Aid cut improved ties with Pakistan: Trump

Updated August 20, 2019

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In this file photo, Prime Minister Imran Khan and US President Donald Trump are pictured at the White House on July 22. — AFP/File
In this file photo, Prime Minister Imran Khan and US President Donald Trump are pictured at the White House on July 22. — AFP/File

WASHINGTON: US President Donald Trump has said his country’s ties with Pakistan have improved since he cut $1.3 billion in security assistance to Islamabad, rejecting the suggestion that aid is an effective foreign policy tool.

Talking to reporters at his golf resort in New Jersey on Sunday evening, the US leader also recalled his July 22 meeting with Prime Minister Imran Khan, pointing out that it was “a very good” meeting.

President Trump announced last year that $1.3bn aid to Pakistan would remain suspended until Islamabad removed all alleged terrorist safe havens from its territory.

Read: US aid cut

In his first tweet of the year 2018, the US leader also blamed previous American administrations for “foolishly” giving more than 33 billion dollars to Pakistan over the last 15 years, even though Pakistanis continued to ignore Washington’s demand for eradicating terrorism from the region.

At his press talk, a reporter reminded Mr Trump that he had reduced about $4 billion of foreign aid in his latest budget as well and asked if he believed restoring aid would make America safer.

“I don’t think so. No, I don’t think so. And if I thought it would, I’d probably do it,” he said.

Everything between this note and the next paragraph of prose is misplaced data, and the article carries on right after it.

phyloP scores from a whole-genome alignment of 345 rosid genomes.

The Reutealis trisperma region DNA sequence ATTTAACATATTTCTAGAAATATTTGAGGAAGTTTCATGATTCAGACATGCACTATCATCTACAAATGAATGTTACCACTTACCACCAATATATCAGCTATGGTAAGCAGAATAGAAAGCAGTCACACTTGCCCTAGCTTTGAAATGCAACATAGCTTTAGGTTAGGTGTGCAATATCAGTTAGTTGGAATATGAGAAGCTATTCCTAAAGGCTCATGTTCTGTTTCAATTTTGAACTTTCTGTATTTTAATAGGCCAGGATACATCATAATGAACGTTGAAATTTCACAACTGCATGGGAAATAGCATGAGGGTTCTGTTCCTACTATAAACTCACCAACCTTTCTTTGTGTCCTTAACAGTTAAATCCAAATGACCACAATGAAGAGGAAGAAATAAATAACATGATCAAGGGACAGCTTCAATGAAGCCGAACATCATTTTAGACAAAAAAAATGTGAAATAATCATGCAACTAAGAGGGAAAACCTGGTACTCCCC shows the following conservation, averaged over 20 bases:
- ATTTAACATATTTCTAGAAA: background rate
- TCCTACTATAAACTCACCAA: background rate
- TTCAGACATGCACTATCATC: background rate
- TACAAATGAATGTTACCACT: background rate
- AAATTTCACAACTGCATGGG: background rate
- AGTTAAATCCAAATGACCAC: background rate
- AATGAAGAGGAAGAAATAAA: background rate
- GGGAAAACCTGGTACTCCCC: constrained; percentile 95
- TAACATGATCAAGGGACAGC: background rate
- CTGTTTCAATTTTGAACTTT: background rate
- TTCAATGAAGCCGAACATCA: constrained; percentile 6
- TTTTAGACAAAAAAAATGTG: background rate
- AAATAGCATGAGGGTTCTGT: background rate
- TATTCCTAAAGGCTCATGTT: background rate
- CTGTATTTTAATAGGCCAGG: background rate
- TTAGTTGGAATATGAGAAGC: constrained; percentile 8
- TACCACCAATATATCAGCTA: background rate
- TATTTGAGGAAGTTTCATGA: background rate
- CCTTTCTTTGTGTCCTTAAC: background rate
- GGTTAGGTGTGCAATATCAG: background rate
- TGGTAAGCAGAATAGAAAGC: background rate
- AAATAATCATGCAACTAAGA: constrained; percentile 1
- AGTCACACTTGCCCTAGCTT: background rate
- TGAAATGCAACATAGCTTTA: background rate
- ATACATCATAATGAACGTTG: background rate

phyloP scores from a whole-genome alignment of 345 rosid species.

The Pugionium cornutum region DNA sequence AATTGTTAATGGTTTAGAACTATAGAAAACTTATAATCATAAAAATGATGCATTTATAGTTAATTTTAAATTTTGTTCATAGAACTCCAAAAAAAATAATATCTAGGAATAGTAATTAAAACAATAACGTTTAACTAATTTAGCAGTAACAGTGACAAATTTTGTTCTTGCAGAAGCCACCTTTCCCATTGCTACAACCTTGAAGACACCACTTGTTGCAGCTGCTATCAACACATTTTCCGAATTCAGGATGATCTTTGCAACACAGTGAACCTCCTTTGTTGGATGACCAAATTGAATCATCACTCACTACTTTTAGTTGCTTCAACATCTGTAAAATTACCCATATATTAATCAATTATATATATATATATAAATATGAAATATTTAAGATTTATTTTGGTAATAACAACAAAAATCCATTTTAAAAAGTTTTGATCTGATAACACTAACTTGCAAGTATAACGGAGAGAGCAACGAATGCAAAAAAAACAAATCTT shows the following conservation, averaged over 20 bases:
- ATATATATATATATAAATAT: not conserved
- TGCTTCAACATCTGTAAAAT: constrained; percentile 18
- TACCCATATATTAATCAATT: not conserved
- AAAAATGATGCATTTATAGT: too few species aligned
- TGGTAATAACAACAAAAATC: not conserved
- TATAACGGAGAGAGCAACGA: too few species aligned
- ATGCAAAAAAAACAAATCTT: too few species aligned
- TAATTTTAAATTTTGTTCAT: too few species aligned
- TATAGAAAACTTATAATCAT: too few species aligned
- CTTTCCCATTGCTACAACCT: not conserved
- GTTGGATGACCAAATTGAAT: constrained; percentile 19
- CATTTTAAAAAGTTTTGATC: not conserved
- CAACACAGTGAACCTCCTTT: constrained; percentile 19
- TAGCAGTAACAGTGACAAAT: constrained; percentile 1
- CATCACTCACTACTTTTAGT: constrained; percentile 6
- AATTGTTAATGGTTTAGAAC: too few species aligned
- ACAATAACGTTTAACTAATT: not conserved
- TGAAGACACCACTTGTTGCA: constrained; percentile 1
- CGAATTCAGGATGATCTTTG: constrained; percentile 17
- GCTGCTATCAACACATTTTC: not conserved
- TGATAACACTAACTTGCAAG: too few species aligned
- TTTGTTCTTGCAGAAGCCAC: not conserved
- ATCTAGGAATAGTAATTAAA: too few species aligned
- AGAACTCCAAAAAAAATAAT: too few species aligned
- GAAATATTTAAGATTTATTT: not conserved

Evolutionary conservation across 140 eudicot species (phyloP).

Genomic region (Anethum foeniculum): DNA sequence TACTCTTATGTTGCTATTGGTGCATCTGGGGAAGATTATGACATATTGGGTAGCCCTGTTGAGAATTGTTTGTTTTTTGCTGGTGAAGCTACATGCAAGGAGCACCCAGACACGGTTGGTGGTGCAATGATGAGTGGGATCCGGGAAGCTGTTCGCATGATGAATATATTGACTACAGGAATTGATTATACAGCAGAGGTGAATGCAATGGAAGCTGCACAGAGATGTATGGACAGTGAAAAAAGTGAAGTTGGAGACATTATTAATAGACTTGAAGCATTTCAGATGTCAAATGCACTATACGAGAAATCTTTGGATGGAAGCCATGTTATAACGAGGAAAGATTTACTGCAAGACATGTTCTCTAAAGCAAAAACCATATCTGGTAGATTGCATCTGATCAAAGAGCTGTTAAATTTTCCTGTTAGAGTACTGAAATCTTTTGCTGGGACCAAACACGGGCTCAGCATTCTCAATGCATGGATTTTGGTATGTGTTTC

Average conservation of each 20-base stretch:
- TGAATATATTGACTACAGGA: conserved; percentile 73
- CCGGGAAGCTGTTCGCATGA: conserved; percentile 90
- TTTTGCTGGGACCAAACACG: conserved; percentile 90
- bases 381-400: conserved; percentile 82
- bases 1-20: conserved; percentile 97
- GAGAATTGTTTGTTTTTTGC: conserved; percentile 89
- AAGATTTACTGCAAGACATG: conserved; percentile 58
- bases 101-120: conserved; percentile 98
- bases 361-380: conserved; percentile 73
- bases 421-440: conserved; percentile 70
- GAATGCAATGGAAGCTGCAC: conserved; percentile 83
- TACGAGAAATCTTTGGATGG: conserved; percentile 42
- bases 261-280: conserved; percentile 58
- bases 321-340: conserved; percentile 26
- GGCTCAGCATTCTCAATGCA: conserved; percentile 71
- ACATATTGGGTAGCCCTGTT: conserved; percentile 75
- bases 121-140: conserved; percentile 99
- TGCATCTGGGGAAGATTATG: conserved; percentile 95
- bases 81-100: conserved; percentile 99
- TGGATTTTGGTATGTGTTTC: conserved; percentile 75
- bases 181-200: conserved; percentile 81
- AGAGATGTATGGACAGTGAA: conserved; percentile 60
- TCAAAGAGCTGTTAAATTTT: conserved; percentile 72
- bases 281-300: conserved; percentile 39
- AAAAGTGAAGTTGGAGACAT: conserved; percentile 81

“I cut back $1.3 billion a year to Pakistan. When I cut it back, I have a better relationship with — as you know, we have a great relationship,” Mr Trump said.

Referring to his meeting with the prime minister, the US leader added: “Prime Minister came in. We have a great relationship with Pakistan now. We had a really good meeting.”

Mr Trump, who hosted Mr Khan at the White House, has twice referred to this July 22 meeting, indicating that it has created an opportunity for rebuilding a once close relationship between the countries.

“So, what happened: I cut back $1.3 billion. We have a better relationship now,” he said, arguing that foreign aid does not help build a relationship.

“I also cut it back on the Palestinians because they speak very badly about our country,” he said. “So, I cut it back on the Palestinians. We were paying $500 billion a year, and now we’re paying nothing,” he added.

Published in Dawn, August 20th, 2019